As a writer, I did have a brief crush on Salinger's ability to capture the voice of a young man in 1951, but that voice became grating by the middle of the book. What Salinger managed with his character's voice, he lacked in providing fleshed out descriptions of the era.
I wonder too, if the book has aged well? While Holden Caulfield may retain his teen appeal, there are far too many instances where the book reveals it's age and belies contemporary reality. No where in our world, especially NYC, would a 16-year-old get into nightclubs and buy drinks, or get a motel room and all of it done with hardly enough funds to fill a gas tank these days.
I suppose this book has its place in the pantheon of English literature, but it will not find a space on my bookshelf. I can now claim to have read it. I will never claim to have liked it. Even a little....more
I read this in short order, finding the author's style clear and vibrant, particularly when she was telling the story of Dorothy. It was obvious the aI read this in short order, finding the author's style clear and vibrant, particularly when she was telling the story of Dorothy. It was obvious the author put in many hours of research on the Orphan Trains and life in the Midwest at the turn of the last century and those chapters were a joy to read and kept me interested.
The chapters in between the story of Dorothy, those of the contemporary Molly were wasted and could have been left out of the book, giving more room for the fascinating history lessons of the Orphan Train. The 'Molly' chapters were flat and preachy at times, offering up another moral story of 'the errant, foster-child, goth girl finds meaning in the company of an older woman whom she is forced to work for.'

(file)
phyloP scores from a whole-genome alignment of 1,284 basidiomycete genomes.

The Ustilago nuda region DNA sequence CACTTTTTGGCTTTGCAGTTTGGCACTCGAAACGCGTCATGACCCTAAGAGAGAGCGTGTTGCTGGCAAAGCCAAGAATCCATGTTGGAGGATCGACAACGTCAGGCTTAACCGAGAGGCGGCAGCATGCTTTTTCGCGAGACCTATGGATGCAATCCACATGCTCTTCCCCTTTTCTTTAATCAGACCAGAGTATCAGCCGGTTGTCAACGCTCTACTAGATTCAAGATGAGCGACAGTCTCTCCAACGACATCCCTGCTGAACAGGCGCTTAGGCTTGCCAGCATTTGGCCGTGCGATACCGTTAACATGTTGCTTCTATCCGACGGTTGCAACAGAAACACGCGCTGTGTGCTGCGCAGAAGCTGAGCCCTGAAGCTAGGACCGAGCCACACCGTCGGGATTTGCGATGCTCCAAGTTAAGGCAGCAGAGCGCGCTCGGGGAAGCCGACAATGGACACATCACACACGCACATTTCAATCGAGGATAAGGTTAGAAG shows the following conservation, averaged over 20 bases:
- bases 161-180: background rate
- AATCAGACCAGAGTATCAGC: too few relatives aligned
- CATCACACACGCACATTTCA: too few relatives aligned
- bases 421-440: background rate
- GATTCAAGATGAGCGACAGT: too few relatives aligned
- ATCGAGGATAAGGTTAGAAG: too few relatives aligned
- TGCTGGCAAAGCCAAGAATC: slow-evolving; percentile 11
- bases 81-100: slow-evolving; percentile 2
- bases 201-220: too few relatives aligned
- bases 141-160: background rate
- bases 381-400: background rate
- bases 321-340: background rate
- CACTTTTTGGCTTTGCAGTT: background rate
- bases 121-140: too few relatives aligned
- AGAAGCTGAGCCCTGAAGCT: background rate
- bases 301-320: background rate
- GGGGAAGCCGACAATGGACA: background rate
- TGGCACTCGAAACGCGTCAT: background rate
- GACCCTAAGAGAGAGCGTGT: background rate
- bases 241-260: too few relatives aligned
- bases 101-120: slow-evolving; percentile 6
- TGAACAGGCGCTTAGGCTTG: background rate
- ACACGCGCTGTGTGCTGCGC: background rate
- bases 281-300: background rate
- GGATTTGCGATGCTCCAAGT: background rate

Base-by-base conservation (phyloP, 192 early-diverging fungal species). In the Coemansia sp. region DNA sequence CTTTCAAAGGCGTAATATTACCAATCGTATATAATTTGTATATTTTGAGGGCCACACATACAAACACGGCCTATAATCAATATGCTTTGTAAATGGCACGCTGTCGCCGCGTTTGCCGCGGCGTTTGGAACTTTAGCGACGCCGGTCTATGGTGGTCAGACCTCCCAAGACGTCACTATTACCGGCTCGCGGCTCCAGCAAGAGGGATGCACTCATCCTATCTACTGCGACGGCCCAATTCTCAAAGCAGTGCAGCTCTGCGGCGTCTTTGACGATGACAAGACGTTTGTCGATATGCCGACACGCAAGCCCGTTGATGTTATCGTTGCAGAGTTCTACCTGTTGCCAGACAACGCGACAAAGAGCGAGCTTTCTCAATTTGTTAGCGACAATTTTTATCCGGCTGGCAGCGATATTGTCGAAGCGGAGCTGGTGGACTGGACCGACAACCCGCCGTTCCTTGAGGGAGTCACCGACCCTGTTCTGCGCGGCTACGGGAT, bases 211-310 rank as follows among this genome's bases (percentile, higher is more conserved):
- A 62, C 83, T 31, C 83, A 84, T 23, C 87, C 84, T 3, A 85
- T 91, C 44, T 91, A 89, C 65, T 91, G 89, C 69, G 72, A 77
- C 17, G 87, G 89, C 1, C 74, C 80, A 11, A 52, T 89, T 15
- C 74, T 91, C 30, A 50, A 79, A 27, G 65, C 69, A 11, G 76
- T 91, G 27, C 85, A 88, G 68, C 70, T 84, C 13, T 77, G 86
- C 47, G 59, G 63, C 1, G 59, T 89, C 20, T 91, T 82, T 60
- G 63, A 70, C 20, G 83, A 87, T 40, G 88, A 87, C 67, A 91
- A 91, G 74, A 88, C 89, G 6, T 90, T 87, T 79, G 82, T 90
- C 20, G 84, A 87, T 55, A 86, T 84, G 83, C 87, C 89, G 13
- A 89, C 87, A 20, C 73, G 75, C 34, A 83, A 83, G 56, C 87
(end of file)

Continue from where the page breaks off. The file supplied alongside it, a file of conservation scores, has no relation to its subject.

As I've found with many books like this, fictional stories based on some historical episode, the author is caught up in the history (as is the reader), but then as the author attempts to bring some sort of closure to the story, in this case, Dorothy/Vivian's adult life, they rush through the decades to get us to the end of the book, decades in which neither the author nor the reader is really interested in.
I would have given this book a higher rating had the author remained focused on Dorothy's childhood story of survival rather than try to give her some hastily-conceived (and a tad unbelievable) adulthood, and not minimized it with dull chapters about Molly and her foster parents or her dreamy boyfriend....more
Oh, how I wanted to love this book. It has haunted me through most of my bookselling career as one of the books that seemed intriguing and garnered faOh, how I wanted to love this book. It has haunted me through most of my bookselling career as one of the books that seemed intriguing and garnered fans and rave reviews.
I can't say I hated it, but reading it became an act of masochism. I read two other books in between the time I finished this one, often to get a break from Hamilton's love of her own words. I will confess that the language throughout the book is sumptuous, detailed, and evocative. I will also confess this same language seemed to clutter the storyline, muddied the plot, and in the case of the main narrator, Alice, drew her as a tedious and mostly unlikeable character despite the horrifying predicament that befalls her.
Alice narrates the first section and the story starts shockingly and grippingly with an accidental drowning, but Alice's self-indulgent pity and pathetic depression were nearly enough to doom the book to the 'never finished' pile.
But I do not surrender so easily, and the second section of the book is narrated by her husband, Howard and proved more interesting. Hamilton maintained her bloated use of language and even Howard's narrative came dangerously close to landing in the donation bin.
Soon, I was more than halfway into the story and I persevered to the third and final section, once more narrated by Alice. Surprisingly, she did not grow more likeable, but I had to finish the book and I did, all the while wondering what all the fuss was about.
This is one of Oprah's books and probably only the second one I've read from her very popular series. Quite frankly, I have to wonder about Oprah's taste in books....more